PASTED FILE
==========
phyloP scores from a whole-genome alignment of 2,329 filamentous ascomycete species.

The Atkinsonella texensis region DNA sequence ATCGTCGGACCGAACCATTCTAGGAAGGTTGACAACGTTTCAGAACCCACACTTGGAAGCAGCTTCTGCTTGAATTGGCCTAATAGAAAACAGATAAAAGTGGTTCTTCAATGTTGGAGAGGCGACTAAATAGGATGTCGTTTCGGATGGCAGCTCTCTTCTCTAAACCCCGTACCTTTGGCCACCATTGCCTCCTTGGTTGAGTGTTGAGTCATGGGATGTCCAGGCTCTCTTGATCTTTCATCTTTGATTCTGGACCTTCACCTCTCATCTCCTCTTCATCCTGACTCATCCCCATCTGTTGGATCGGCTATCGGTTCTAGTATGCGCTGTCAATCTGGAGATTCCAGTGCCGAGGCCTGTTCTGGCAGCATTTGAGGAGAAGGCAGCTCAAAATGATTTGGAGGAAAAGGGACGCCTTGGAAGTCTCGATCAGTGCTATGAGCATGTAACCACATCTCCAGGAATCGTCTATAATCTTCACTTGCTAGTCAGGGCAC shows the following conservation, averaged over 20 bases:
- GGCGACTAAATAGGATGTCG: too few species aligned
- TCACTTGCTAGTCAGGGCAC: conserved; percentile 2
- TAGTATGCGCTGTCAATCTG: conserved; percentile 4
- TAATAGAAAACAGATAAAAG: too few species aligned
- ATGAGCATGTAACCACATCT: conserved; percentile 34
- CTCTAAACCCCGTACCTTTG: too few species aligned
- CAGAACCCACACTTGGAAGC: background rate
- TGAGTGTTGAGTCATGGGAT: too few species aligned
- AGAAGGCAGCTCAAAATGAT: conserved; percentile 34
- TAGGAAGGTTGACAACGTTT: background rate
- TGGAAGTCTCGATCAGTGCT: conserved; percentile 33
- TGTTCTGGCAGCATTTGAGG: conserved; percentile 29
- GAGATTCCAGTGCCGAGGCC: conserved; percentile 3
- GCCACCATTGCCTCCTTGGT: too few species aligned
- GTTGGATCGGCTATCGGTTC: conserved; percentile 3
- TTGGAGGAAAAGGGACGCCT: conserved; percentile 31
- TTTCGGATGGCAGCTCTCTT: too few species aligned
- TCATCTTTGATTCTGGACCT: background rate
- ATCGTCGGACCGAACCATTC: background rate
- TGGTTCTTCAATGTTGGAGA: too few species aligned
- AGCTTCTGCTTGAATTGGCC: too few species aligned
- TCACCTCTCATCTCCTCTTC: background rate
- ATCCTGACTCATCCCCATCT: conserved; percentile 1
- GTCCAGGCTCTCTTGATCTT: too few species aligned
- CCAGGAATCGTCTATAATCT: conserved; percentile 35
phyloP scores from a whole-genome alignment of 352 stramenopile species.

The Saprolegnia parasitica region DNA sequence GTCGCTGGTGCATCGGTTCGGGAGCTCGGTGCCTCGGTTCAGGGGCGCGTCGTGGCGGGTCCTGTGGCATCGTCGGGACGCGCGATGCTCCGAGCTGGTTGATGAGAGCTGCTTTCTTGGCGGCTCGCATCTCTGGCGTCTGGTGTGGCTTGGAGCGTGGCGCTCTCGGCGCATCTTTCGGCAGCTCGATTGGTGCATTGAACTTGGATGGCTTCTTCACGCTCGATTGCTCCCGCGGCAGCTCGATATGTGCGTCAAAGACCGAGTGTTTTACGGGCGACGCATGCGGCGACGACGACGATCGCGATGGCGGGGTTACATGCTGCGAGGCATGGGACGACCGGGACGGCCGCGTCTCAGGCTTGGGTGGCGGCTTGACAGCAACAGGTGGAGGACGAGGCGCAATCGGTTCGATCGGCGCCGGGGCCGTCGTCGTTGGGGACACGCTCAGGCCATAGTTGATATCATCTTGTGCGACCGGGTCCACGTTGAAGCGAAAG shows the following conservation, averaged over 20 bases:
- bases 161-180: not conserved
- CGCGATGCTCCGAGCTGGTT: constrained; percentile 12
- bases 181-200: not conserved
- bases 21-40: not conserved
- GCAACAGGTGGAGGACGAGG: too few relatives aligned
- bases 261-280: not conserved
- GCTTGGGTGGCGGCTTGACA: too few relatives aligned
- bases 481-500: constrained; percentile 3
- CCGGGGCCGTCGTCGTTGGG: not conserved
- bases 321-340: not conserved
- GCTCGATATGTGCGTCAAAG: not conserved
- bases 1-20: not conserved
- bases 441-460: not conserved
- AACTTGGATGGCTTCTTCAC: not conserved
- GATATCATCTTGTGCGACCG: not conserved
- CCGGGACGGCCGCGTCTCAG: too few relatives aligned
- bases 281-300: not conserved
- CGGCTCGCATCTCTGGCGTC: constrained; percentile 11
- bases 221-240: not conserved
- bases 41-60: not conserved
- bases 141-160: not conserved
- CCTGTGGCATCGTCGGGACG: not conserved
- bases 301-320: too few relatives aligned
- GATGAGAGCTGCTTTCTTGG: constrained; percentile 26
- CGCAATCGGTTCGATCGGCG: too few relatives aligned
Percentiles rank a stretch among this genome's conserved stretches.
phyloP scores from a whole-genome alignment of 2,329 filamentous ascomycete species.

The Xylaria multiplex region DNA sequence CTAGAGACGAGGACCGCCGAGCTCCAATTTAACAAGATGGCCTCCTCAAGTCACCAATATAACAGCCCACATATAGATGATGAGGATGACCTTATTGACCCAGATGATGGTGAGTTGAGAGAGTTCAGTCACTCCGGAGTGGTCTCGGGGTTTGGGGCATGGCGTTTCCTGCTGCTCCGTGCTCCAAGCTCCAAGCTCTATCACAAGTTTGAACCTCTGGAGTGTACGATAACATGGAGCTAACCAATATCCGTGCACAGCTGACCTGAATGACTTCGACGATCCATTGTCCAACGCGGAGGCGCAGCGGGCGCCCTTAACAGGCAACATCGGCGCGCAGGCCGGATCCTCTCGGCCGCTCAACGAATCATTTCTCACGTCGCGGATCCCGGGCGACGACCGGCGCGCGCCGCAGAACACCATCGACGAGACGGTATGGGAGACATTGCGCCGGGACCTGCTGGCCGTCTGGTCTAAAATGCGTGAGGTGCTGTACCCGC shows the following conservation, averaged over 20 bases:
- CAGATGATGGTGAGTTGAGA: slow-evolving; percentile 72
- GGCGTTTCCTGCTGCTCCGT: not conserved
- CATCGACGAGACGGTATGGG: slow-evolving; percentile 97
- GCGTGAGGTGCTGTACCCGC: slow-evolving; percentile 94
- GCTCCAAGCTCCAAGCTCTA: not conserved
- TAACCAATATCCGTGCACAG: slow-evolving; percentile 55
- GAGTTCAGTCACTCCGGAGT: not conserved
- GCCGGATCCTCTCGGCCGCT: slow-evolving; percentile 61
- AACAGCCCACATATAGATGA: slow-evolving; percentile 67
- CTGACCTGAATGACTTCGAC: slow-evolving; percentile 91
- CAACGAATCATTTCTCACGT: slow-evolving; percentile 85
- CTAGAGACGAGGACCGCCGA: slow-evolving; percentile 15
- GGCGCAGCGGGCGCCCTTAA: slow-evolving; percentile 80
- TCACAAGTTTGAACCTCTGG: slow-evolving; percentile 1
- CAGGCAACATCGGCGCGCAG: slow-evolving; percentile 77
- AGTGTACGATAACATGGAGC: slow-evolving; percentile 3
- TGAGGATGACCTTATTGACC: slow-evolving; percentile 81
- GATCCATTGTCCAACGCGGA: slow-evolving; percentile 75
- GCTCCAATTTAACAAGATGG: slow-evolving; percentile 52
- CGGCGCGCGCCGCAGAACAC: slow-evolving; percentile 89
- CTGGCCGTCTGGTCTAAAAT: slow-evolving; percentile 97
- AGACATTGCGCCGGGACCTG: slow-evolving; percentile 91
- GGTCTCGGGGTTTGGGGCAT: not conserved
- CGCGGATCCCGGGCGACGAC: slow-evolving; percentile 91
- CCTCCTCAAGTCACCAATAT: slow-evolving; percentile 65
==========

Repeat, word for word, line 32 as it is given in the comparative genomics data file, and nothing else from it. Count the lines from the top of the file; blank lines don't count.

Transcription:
- bases 181-200: not conserved